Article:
It’s what we exhort every baptismal candidate to do isn’t it? We say together “Remain faithful to Christ to the end of your life” Perhaps we need to stop and think sometimes what that actually means. For Peter we think it meant literally taking up his cross and for Paul, the Roman citizen, it almost certainly meant death by the sword at the order of the Emperor.
The cost of Christian faith is something that potential new priests and deacons reflect upon. But the cost of discipleship applies to us all.
We are lulled into a false blandness of religion here in the UK but we need to ask ourselves whether we would really stand up and be counted if the chips were down. And whilst we may not know the answer to that question until facing the reality, it might remind us to pray for those who do find themselves in that situation today.
Meanwhile we give thanks for the example of Peter and Paul and ask for a share of their courage and conviction as we continue to share the good news of Jesus Christ, who died and rose again for us, here in this parish, amongst our neighbours, families and friends.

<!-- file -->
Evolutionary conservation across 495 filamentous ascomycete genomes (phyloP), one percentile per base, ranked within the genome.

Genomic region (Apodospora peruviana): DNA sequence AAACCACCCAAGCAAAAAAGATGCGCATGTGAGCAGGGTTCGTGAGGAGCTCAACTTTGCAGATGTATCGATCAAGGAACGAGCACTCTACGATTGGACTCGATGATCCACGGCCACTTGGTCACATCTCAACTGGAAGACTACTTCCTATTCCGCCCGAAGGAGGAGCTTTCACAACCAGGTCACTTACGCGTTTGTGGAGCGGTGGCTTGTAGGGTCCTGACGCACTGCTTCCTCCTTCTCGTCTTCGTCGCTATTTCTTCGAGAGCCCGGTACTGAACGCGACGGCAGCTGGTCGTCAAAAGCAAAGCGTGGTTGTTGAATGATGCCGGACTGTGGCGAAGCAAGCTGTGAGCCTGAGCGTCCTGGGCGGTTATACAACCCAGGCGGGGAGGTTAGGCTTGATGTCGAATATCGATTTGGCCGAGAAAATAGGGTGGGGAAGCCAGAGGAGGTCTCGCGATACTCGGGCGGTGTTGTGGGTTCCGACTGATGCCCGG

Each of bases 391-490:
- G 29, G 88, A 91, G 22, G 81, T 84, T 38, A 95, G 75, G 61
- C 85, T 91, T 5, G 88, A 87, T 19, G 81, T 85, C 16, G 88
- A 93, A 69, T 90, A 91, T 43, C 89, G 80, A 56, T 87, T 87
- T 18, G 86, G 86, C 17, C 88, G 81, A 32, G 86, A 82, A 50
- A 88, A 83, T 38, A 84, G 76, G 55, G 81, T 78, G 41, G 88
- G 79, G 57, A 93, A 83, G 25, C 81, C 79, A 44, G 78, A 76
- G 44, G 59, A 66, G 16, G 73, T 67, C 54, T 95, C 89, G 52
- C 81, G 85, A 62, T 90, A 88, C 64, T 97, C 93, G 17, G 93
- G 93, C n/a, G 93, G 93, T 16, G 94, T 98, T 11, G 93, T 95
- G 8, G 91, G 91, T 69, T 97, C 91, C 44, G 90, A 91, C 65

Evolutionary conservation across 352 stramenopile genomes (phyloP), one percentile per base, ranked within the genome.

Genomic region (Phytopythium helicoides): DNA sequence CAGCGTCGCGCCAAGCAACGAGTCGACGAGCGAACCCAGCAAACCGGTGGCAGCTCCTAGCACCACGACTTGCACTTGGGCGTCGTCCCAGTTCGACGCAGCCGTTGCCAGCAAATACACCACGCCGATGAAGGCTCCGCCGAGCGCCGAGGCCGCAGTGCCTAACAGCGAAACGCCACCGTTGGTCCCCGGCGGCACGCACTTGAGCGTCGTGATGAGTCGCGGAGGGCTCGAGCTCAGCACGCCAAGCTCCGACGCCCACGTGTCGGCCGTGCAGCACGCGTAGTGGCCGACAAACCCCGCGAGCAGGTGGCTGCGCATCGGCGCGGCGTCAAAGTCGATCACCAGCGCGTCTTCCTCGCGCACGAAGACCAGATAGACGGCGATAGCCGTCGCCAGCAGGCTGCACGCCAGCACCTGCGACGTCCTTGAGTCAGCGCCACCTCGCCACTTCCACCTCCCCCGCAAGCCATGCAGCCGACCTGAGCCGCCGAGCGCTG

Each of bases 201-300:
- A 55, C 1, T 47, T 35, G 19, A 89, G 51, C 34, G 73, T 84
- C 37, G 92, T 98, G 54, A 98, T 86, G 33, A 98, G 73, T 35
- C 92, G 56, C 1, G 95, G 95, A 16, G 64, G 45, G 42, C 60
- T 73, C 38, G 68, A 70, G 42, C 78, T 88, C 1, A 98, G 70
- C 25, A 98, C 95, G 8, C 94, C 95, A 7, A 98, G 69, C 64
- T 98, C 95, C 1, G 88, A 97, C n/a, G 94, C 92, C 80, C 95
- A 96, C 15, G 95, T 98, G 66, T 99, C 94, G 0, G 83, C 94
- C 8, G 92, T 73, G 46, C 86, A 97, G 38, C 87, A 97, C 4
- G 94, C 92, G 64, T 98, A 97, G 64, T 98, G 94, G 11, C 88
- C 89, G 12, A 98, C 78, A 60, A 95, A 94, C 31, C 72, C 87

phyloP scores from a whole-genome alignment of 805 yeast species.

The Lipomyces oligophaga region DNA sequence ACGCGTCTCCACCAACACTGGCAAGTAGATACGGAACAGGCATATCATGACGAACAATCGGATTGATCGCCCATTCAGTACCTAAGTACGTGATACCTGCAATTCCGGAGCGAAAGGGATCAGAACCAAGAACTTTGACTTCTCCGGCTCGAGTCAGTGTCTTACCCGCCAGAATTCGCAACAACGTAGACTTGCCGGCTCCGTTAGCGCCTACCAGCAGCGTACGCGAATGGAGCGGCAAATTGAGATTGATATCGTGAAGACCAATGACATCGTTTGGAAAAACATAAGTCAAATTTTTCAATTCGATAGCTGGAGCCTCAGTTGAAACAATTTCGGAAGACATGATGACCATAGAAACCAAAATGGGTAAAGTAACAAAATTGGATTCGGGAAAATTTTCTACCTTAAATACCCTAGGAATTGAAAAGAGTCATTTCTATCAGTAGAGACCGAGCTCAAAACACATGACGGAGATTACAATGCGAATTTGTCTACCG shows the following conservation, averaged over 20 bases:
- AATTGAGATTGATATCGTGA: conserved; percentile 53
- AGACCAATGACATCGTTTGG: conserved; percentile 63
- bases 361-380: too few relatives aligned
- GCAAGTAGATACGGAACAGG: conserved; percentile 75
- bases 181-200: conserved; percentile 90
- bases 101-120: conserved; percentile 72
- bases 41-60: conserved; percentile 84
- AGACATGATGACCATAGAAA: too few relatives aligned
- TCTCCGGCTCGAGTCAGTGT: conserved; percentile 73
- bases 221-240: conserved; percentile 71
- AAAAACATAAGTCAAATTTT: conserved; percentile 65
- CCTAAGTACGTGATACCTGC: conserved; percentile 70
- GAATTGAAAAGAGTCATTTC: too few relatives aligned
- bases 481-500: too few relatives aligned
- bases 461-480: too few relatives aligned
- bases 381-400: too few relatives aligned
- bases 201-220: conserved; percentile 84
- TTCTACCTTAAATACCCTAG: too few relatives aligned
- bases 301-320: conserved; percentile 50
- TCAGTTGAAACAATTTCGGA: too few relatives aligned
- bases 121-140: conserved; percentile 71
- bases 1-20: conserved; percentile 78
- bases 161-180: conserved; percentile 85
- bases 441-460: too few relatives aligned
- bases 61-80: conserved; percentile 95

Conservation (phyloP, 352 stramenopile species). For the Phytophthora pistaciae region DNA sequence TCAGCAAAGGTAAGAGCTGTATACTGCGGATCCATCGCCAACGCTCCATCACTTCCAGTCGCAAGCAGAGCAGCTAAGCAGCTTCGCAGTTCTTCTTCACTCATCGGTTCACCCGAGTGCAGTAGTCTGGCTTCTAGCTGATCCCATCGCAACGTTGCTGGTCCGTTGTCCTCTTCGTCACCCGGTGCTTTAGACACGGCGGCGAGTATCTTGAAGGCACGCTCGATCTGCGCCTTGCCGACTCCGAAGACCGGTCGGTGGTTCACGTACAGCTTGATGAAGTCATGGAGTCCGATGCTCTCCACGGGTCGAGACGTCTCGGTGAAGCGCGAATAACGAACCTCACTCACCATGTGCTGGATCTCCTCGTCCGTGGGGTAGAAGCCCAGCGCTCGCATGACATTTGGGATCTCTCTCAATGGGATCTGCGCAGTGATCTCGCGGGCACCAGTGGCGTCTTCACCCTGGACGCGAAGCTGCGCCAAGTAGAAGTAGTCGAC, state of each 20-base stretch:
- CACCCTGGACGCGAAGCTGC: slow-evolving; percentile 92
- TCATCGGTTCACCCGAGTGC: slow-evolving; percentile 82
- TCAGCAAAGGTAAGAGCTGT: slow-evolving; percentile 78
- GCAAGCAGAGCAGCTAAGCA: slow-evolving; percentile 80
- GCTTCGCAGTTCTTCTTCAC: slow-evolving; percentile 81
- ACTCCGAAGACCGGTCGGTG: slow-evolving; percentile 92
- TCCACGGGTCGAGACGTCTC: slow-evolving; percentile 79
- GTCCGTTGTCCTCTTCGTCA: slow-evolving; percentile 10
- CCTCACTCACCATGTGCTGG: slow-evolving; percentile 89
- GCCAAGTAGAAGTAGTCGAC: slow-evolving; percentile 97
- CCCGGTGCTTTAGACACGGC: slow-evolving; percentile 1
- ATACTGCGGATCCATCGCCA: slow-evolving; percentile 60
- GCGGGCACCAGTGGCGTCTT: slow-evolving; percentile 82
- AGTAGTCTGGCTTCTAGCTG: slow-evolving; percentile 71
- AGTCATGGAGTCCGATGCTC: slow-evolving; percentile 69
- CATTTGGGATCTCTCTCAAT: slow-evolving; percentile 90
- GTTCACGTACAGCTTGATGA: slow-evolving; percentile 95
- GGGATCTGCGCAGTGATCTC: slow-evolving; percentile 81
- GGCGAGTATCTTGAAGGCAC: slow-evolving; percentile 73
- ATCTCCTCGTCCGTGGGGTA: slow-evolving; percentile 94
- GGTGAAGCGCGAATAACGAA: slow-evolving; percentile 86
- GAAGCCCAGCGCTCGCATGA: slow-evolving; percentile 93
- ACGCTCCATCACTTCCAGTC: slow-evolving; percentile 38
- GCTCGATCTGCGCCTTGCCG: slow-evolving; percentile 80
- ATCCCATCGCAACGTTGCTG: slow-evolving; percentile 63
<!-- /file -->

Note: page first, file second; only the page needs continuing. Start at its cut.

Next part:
Anthem: Tu es Petrus; Palestrina [1525 – 1594]
You are Peter, and upon this rock I will build my church And the gates of hell shall not prevail against it And I will give you keys to the Kingdom of Heaven
Our Prayers for Today: you can listen to the prayers read today by Phil and follow the words below or simply read the text below.
For all the saints who went before us, who have spoken to our hearts and touched us with your fire, We give you thanks O Lord. For all the saints who live beside us, whose weaknesses and strengths are woven with our own, We give you thanks O Lord. For all the saints who live beyond us, who challenge us to change the world with them, We give you thanks O Lord.
Lord hear us, Lord, graciously hear us.